The intermittent fasting crowd has popularized the importance of meal timing; and myths continue to circulate claiming that nighttime snacking will make you fat. Fortunately, many of these claims are total nonsense. The best meal schedule is the one that fits your lifestyle. Choose a meal schedule that you enjoy and that keeps you satiated. For some, that may involve smaller, more frequent meals; and others may prefer larger, less frequent feedings. In the end, it’s up to you.

That said, for those looking to maximize muscle protein synthesis, the research recommends evenly distributing your protein intake across the day(24): optimally, eat ~20-40 grams of protein per meal, with 3-4 meals spread throughout the day(25).

What type of exercise should I do?

The resounding theme of individual preference applies to physical activity as well: the best form of exercise is the one you’ll actually do. Don’t force yourself to trot on a treadmill if you hate it and would rather go on a hike. You’ll rarely stick with workouts you dread.

Aside from personal preference, some may find that high-intensity interval training (HIIT) fits their schedule better than low-intensity cardio, as it burns comparable calories in a shorter period of time(26). What’s more, HIIT provides a larger metabolic boost(27) and preserves muscle more than longer low-intensity training(28). Nonetheless, the high intensity nature of HIIT can interfere with recovery and increase the risk of injury when improperly programmed and performed.

In the end, resistance training may actually facilitate fat loss more than cardio - and there are some basic guidelines for decent resistance training programming.

In particular, a good resistance training routine…

  • Trains each body part at least twice per week.
  • Focuses on big compound lifts, like squats and deadlifts.
  • Progressively overloads each muscle by increasing volume (i.e. weight, reps, or sets) over time.

Lastly, walking is perhaps the most highly underrated physical activity: it’s low-impact, low-risk, low-intensity, convenient, and actually boosts recovery by promoting blood flow without excessively taxing your muscles and nervous system. Any physical activity beats no activity - and walking benefits health and longevity more than you’d think!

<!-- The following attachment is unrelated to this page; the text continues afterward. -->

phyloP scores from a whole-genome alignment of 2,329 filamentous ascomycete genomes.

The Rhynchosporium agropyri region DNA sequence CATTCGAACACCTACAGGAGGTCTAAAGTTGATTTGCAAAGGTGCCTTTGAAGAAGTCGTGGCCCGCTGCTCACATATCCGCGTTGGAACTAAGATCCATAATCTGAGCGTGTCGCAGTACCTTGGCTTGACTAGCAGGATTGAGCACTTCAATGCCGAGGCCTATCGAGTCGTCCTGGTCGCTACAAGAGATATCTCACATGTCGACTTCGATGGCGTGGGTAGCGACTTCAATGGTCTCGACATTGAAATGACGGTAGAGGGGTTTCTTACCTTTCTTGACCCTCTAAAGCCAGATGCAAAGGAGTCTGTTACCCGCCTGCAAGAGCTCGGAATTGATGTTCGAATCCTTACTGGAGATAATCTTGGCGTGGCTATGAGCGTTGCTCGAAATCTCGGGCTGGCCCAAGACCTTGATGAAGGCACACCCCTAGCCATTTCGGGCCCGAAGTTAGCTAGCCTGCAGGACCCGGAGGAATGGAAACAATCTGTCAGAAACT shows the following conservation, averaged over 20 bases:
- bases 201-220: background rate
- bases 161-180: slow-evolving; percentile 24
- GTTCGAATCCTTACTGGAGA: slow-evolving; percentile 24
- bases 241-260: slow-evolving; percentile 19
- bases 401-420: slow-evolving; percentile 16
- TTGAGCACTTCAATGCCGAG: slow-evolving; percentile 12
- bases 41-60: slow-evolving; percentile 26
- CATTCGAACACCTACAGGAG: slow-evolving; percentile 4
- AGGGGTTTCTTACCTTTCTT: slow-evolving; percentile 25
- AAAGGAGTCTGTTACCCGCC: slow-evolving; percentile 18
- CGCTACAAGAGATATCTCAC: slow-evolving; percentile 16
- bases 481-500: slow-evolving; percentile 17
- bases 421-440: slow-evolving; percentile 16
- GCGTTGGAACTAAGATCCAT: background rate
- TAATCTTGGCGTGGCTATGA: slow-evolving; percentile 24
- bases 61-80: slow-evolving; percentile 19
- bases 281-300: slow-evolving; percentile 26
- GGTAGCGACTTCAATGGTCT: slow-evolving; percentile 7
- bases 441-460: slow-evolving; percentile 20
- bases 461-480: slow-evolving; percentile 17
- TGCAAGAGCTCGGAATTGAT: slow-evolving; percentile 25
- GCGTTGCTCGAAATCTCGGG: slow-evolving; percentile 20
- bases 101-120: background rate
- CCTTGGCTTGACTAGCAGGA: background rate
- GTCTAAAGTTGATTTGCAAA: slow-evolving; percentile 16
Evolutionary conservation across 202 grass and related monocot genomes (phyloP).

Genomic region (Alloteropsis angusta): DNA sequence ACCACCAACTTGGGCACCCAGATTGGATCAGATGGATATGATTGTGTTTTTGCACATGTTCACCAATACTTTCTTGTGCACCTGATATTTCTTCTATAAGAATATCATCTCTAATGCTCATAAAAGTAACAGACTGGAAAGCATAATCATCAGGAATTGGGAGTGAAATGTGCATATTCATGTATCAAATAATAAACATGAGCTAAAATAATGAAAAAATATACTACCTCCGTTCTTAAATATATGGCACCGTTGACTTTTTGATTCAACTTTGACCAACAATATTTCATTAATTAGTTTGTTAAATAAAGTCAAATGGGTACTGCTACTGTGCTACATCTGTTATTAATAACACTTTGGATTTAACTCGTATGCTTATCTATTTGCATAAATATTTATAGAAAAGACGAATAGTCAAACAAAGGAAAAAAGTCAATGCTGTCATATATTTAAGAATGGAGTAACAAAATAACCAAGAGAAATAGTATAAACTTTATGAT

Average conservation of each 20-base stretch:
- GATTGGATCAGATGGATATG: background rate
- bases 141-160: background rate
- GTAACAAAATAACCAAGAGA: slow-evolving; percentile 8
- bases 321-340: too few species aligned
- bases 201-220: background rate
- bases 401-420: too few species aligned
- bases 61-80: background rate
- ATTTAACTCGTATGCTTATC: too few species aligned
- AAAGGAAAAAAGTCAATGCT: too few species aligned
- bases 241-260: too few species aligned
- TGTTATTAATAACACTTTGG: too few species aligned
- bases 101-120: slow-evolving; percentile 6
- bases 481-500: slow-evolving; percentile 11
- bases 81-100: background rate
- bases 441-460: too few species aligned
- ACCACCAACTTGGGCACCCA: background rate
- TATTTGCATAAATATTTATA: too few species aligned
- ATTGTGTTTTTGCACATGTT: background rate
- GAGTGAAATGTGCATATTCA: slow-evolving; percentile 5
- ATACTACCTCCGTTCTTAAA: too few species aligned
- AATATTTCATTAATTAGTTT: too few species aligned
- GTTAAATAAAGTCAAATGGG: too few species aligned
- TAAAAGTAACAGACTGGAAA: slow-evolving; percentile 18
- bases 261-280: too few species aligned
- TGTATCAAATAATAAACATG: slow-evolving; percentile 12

What supplements are worth it?

While supplements can’t replace a healthy diet and lifestyle, there are some research-backed products that can help you along your weight loss journey…

  • Protein powder can help you reach your protein targets if you’re struggling to get sufficient protein from food sources. Recommended dosage: as needed.
  • Creatine is one of the most widely studied and useful sports supplements, found to support physical performance and muscle building(29, 30). Recommended daily dosage: 5g.
  • Caffeine is a well-known stimulant that can boost energy levels and force output(31).vRecommended dosage: ~3-6mg/kg (approximately 150-400mg)
  • Fish oil contains EPA and DHA, omega-3 fatty acids that promote brain and heart health, reduce inflammation, enhance recovery, and improve mood and cognition(32). Recommended daily dosage: ~2g EPA/DHA.
  • Vitamin D is essential for many bodily processes and specifically supports bone, cardiovascular, brain, and immune health. Vitamin D deficiency is incredibly common and particularly prevalent among those with obesity(33). Recommended daily dosage: as needed (get bloodwork to check your levels).

Are you majoring in the minors?

Don’t micromanage your weight loss! It’s tempting to waste energy worrying about the weight loss minors while ignoring the fundamental lifestyle changes necessary for successful, sustainable fat loss.

First focus on creating a calorie deficit, monitoring your food intake, staying physically active, and keeping consistent.

Afterwards you can consider the specifics on food and exercise selection, meal timing, and supplementation.

Weight loss doesn’t have to be hard when you focus on the basics. Set the minors aside until you dial in the majors, and you’ll reach your goal much faster.